As the globe enters its first co-ordinated recession in half a century, and as the providers of finance become more jittery than they've been in generations Australia finds itself absolutely dependent on the rest of the world to maintain its standard of living, more so than Indonesia was before its currency came under attack during the Asian economic crisis.

China's surge in economic growth - the one thing that bought Australia temporary immunity from attack by financial markets - has stalled, or perhaps stopped.

Marvin Goodfriend from Carnegie Mellon University describes China's boom as “a one-off in the history of the planet earth.”

“We have never had it before in thousands of years of planet earth and we are not going to have it again in a few thousand years,” he said during a visit to Australia.

What if China's boom doesn't restart? What if instead of being a blessing Australia's abundance of resources remains as irrelevant as it is now becoming.

In its recent economic update Access Economics reminded clients that it it has long said that, "if China's surge stumbles then Australia's trading balance will be buggered". It added, "buggered it will soon be."

Access sees Australia's current account deficit jumping to a "Godzilla-like" 9 per cent of GDP next financial year, in part because it believes our recession will be milder than those overseas and we'll continue to expand our imports without the export income to pay for them.

The result might be an orderly collapse in the Australian dollar (Access sees a collapse from US 65 cents to US 56 cents) or it might be an attack on the dollar.

Its easy to understand why foreign funds managers might feel we are good candidate for such an attack. Our current account deficit would be many times the level of the Asian countries caught up in last decade's economic crisis. Our developed legal and banking system need not save us. In 1992 funds manager George Soros successuflly took on the Bank of England, making his reputation and US$ 1.1 billion in the process. Our Reserve Bank carries only small reserves of foreign exchange. It couldn't last as long as did the Bank of England.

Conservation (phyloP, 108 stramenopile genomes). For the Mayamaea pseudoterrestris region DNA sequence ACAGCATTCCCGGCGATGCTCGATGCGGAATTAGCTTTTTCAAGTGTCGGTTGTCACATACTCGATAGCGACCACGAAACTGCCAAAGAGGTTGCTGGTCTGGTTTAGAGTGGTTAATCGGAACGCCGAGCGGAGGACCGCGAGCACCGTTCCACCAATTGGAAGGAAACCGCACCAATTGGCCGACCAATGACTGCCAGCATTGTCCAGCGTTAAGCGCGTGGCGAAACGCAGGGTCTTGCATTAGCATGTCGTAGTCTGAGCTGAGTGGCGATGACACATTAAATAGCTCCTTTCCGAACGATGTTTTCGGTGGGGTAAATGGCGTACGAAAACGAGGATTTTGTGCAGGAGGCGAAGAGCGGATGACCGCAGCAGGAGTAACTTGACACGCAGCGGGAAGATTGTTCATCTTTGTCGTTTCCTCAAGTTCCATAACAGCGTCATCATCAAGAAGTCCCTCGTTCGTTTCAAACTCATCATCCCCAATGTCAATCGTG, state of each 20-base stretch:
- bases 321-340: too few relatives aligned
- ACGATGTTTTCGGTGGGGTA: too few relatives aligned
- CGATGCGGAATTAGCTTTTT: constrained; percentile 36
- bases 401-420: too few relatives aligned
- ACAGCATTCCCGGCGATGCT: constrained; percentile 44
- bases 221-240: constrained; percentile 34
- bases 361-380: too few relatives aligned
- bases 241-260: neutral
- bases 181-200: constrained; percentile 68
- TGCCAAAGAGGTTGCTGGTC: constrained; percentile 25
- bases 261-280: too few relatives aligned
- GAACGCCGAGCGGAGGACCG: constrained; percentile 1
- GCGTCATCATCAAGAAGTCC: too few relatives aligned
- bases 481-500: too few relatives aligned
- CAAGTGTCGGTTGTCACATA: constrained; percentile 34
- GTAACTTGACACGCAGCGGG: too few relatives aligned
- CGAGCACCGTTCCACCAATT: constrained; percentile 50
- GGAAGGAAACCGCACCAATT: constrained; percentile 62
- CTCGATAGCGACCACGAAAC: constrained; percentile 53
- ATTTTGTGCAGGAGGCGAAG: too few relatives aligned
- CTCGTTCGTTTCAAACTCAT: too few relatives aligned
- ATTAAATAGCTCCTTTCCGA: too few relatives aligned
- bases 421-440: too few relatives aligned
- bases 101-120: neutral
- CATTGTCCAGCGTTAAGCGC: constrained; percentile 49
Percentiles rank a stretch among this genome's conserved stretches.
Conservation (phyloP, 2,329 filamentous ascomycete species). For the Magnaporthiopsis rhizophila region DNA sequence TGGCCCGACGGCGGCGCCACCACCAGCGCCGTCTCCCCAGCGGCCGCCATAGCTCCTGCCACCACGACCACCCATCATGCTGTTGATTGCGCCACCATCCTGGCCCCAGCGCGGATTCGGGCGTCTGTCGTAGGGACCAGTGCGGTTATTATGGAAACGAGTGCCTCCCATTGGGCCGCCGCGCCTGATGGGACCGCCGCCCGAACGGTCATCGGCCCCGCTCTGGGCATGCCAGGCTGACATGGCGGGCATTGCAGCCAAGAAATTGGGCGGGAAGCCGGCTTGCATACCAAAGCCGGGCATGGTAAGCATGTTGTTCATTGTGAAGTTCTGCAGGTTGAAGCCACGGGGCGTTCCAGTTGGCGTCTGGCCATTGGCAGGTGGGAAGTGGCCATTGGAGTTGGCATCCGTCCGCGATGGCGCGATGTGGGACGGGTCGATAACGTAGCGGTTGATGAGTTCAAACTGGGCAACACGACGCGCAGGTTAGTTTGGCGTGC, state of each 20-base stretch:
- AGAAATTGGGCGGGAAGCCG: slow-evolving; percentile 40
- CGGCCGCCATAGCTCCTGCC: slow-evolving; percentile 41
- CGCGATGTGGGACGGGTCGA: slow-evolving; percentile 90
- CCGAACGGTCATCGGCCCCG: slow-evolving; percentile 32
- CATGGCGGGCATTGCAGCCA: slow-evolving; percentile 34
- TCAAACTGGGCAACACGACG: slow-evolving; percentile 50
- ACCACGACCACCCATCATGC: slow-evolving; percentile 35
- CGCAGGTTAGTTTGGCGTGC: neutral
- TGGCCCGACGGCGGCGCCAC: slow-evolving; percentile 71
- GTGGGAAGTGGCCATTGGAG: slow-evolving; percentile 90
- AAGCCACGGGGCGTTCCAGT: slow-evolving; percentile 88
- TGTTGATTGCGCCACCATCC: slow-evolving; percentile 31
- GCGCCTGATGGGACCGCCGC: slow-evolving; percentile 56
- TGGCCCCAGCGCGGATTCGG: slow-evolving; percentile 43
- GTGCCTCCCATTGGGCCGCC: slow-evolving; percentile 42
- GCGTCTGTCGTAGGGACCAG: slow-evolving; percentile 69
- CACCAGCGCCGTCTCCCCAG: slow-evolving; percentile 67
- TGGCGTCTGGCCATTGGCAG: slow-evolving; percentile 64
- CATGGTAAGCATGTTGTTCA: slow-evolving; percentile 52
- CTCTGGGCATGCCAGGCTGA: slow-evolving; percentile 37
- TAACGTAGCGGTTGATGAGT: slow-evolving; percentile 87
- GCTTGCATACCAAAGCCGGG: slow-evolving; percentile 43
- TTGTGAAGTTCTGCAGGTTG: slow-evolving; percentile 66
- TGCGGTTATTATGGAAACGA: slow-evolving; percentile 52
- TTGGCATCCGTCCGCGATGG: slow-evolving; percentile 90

On the face of it the United States would be as vulnerable to a capital strike or currency attack as would Australia or Britain. But the US is different. It manufactures the world's currency. It could literally print money to buy itself time.

Earlier this week The Age spoke to seven of Australia's more thoughtful economic observers. They were asked for their thoughts on the best way to stimulate things. But some said that was the wrong question. Melbourne University's John Freebairn said instead we had to get prices, spending and saving back into balance. "I for one am not worried if Australians save any tax cuts," he said. "We've been spending too much."

"Some corrections are necessary. Our housing prices have to fall. These recessions - almost as Paul Keating said, sometimes we need them to get over our bad behaviour."

Cutting interest rates toward zero as the US has done would be a bad idea, Freebairn says. The US did a similar thing at the start of this century in order to escape its 2001 recession. It helped create the sub-prime mortgage boom whose unwinding led to the crisis that is now threatening the globe.

Freebairn wants our leaders to use the present crisis to set up things up for sustainable recovery in the decades that follow. Otherwise, he says, "it's a wasted opportunity".